It’s that time.
I’m sad summer is over, but, I am excited at the start of a new year!:)
Besides some of the typical activities I use every year, (e.g”Getting to Know You” Bingo), here are some new activities I will be using.
Two of the ideas I got from Matt Bergman’s blog, “Learn, Lead, Grow.” He created a Google Slides of class expectations and had the class work in groups to complete them. Can you say “student ownership?” I added some of my own expectations that I want them to work on. When they are done, I will print the slides, put them on posterboard and hang up our rules. (I must have rules posted in my classroom.)… READ MORE
One year I was being observed and the class I had was trying to sign into Schoology, again. I was frustrated because a. I was being observed and b. This was not the first time they had signed into Schoology. And to be honest if I wasn’t being observed, I might not have been quite as frustrated. But that’s another story…
So, during the post observation my administrator suggested that I create “cheat sheets.” I said, “I keep telling them how to do it, they should get it.” And then, I went home and created the “cheat sheet”, and I have been doing it ever since. READ MORE..
Buffalo Wild Wings introduced a 15 minute lunch guarantee:
I always want to know what my students think of me.
Not in a “shower me with praises because I am so great” kind of way, but just knowing how they felt about being in our classroom.
I usually do a survey each quarter, but for some reason, probably new grade, curriculum, etc… I didn’t get to it.READ MORE…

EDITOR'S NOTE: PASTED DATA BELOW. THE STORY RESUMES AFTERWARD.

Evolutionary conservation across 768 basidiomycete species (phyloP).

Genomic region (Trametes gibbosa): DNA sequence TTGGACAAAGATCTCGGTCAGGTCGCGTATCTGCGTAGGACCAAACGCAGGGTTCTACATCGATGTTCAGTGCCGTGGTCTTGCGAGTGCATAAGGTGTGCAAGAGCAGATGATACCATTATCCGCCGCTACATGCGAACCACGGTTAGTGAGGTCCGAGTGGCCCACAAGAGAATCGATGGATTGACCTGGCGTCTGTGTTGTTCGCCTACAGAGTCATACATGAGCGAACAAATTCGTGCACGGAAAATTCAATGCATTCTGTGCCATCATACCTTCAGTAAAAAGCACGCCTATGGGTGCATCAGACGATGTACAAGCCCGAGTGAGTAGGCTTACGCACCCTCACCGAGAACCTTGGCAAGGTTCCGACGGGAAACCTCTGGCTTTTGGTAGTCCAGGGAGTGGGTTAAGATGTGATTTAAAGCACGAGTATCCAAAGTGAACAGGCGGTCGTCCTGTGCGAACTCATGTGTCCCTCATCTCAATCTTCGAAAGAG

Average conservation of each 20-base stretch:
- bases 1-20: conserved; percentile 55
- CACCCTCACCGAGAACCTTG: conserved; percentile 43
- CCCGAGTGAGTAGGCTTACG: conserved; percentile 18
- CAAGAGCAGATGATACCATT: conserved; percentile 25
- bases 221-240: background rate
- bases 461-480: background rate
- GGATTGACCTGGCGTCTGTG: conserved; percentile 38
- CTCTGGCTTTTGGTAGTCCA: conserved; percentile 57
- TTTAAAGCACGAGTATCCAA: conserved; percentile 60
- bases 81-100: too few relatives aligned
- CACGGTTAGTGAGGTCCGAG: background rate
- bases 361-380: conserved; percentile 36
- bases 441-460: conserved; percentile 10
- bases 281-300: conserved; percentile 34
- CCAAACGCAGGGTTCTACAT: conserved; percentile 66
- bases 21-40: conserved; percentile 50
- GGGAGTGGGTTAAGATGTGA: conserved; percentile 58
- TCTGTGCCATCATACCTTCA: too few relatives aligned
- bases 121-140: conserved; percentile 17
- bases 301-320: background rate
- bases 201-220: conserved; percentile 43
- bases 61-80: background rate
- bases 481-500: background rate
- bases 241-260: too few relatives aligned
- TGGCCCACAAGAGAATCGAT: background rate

If You Give a Child a Packet…Or Sometimes a Worksheet.
Packets come in all shapes, sizes, and subjects.
I have used packets on occasion, less and less with more and more years of teaching..
Packets can be cute, fun, and/or adorable, but it doesn’t disguise its intent. Time spent on, usually, meaningless work, busy work. READ MORE…
Many times we allow stereotypes to rule our perceptions of others, whether it’s race, gender, or socioeconomic status. We allow these perceptions to cloud our judgment, and we make decisions based on these misconceptions. We believe if it is true of one, it is true of all. How unfair to the students who walk into our classrooms every day.
A child “living in poverty” seems to be a hot button issue right now, and rightly so. But how much do we let the fact that any of our students are living in poverty affect how we relate to them? How does the fact that our students are living in poverty, change the way we teach ALL of our students? READ MORE…